Dwindling Oil Prices: MainOne Urges Oil, Gas Coys To Adjust Business Models

Opeke Pix Courtesy:www.thelagosoilclub.org

Pix Courtesy:www.thelagosoilclub.org

The Chief Executive Officer of MainOne, Ms. Funke Opeke has advised oil and gas companies in the country to adjust their business models to survive in a non-oil economy.
The advice is coming on the heels of the fall in the global oil prices which has led to dwindling revenues for oil and companies around the world including those in Nigeria.
She also advocated for Information and Communications Technology (ICT) for improved cost efficiency in Nigeria.
She identified the role of ICT in driving down costs and optimizing operational efficiency for oil and gas companies, to enable them operate profitably.
She noted that changes across the global oil and gas sector require new models to managing information, analyzing seismic patterns, and optimizing outcomes in both downstream and upstream operations.
Explaining further ,MainOne pointed out that within the last two years, upstream oil companies have faced over 70 per cent drop in their revenues, as barrel prices dipped from $90-$100 to below $30 per barrel, adding that for the commodity producers are not left out .
The company stated that business experts at Morgan Stanley believed the free-fall was well on its way to the $20 range and lower and that the collapse of oil has benefited countries that consume oil and other oil derivatives, at the expense of oil-producing countries such as Nigeria.
“For a country heavily dependent on crude oil, the negative impact from recent oil prices is greater in Nigeria than in other exporting countries because lower oil revenues decisively affect its public finances. Consumption has declined on all levels and in both private and public sectors, employers struggle to meet overheads and other financially-related obligations.” the company said
It continued, “Nigeria’s foreign exchange index is also not spared as the Central Bank of Nigeria has had to devalue its currency twice in one year, as a result of falling oil prices. While a generality of enterprises businesses have been affected, oil and gas and other manufacturing companies have been most impacted.”
MainOne pointed out that as part of austerity measures to mitigate the price crash, key players in the industry have cut capital and operational expenditures and headcount, deferred major capital projects and pushed for better prices with their suppliers.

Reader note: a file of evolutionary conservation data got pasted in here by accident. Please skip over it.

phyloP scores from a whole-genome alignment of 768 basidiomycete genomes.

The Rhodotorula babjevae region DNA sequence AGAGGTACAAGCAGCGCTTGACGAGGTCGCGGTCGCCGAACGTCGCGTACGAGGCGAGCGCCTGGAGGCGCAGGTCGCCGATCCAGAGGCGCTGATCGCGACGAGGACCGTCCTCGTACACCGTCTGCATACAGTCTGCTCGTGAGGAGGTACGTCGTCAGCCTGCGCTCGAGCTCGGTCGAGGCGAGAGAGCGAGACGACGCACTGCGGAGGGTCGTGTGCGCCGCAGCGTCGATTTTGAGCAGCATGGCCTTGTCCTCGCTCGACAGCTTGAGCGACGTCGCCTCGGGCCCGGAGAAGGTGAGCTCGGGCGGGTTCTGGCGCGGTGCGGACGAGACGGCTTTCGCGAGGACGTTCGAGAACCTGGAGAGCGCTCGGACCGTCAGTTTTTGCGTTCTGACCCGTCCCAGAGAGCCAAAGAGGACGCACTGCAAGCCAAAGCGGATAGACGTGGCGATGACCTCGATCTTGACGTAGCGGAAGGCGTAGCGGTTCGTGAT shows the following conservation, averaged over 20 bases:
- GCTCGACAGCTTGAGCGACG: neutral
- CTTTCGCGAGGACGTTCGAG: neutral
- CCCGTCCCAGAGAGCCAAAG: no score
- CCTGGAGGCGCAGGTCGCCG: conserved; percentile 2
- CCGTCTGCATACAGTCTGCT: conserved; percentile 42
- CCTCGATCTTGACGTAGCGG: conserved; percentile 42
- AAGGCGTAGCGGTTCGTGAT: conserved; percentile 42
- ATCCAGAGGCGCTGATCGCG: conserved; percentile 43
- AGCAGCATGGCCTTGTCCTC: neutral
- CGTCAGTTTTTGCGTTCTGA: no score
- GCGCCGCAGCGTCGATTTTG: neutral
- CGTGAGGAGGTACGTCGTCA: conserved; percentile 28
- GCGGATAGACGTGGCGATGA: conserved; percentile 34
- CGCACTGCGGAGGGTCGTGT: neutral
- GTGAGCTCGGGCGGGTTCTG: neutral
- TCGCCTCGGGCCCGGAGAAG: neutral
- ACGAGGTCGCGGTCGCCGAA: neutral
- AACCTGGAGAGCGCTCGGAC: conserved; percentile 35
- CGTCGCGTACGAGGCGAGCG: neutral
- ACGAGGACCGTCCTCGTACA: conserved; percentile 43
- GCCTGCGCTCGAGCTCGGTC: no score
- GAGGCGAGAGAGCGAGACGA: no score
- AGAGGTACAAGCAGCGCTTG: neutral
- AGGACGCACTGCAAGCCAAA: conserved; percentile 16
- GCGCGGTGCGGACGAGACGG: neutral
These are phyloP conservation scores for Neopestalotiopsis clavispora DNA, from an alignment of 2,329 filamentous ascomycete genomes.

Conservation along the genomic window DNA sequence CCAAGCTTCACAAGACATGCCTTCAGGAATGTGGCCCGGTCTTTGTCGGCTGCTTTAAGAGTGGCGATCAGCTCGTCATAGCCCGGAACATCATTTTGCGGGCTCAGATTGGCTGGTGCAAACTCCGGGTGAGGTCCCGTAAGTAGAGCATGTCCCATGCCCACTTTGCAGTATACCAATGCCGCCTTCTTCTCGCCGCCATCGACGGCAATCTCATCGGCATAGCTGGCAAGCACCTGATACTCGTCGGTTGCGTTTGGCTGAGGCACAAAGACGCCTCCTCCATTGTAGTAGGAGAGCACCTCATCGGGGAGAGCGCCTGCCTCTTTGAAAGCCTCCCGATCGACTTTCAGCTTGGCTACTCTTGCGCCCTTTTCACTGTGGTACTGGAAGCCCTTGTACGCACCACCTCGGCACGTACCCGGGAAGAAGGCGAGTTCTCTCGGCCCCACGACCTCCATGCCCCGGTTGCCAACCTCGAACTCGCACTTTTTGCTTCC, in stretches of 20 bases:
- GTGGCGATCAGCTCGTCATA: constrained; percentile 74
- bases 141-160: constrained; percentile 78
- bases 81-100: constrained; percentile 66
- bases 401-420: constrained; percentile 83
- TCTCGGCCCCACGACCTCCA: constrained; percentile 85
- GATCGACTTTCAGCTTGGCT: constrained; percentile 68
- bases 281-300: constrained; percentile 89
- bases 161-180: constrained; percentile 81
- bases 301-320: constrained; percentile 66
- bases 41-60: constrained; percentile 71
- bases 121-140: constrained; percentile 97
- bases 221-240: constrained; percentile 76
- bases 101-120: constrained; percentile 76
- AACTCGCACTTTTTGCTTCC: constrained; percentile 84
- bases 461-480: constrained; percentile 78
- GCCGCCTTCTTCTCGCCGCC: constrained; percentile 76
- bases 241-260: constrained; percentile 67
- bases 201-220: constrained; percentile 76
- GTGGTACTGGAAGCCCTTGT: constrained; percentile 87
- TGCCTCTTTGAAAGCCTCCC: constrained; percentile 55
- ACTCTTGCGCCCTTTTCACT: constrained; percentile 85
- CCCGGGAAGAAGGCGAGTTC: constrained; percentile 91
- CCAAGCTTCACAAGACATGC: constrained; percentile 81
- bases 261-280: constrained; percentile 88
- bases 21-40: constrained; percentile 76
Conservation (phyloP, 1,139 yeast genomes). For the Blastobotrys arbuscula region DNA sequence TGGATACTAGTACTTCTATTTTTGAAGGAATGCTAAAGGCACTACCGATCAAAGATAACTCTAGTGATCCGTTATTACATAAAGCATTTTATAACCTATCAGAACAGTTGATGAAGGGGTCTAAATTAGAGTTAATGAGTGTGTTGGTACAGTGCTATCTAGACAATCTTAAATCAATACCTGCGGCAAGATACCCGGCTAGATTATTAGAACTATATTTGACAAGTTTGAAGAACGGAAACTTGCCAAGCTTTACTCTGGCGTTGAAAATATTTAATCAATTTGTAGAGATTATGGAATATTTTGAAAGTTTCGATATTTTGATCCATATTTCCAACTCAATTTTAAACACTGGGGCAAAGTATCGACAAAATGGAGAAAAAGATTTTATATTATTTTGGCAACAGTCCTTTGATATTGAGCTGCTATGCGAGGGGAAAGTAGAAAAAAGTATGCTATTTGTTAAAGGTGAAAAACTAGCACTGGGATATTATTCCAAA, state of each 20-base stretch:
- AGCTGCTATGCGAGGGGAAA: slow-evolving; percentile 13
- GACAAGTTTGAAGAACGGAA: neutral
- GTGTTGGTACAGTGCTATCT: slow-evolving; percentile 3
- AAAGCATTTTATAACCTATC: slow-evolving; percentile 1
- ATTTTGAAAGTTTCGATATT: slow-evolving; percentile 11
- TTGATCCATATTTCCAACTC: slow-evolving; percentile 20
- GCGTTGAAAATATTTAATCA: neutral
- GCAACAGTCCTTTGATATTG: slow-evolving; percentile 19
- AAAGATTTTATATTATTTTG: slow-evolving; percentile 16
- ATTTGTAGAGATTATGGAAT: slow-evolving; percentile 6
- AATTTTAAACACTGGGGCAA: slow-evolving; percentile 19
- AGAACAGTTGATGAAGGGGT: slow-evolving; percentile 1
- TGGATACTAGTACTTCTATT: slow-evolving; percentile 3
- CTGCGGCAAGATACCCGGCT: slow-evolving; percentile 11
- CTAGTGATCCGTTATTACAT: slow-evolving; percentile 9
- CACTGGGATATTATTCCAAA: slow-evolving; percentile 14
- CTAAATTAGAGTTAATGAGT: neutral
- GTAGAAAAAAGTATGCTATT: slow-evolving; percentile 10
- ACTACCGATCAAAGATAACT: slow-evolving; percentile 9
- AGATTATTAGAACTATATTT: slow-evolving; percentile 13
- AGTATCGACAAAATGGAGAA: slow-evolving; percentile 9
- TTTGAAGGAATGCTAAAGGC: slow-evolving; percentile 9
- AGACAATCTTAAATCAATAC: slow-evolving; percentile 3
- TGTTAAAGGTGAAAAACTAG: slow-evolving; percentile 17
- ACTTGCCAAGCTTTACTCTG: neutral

To buttress its point, the company quoted ‘The Financial Times’ as saying that the world’s big energy groups have shelved $200 billion of spending on new projects and that this comes amidst wider retrenchment by the industry which has seen thousands lose their jobs.
MainOne also cited the comment of the former National Industrial Relations Officer of Petroleum and Natural Gas Senior Staff Association of Nigeria (PENGASSAN), Hyginus Onuegbu, who according to the company said recently that Nigeria’s oil and gas companies have cut about 120,000 direct and indirect jobs, as a result of low oil prices.
It added that despite their efforts, a lot more has to be done to evolve the industry into a leaner, stronger oil and gas sector.
The company also cited a report from Wood Mackenzie tagged ‘M&A Outlook for 2016’, where its Corporate Analysis Research Director Luke Parker stated that, should oil prices remain low, companies would ill be forced to sell assets and merge businesses in order to free up capital, cut costs and survive amid growing financial pressures.
According to MainOne, “Industry players will have to concentrate in areas which they have proven capabilities and nurture their outperforming assets, while shutting down lagging liabilities permanently.”
“To emerge leaner and more agile, outsourcing specific technology or business process functions is a proven way of reducing both capital and operating costs. This enables the company to transfer the need to make significant capital expenditure, such as large investments in technology infrastructure, to its vendor at much lower costs.” It said
It maintained that to remain profitable, oil and gas companies must also consider how to gain operational efficiencies through improved use of technology, adding that with rapidly shrinking budgets, business leaders have little patience for high-priced, long-term IT slogs.
“I would rather pay for something over time with a predictable budget and SLAs than have a large, one-time outlay with lots of execution risks,” a CTO who pleaded anonymity said.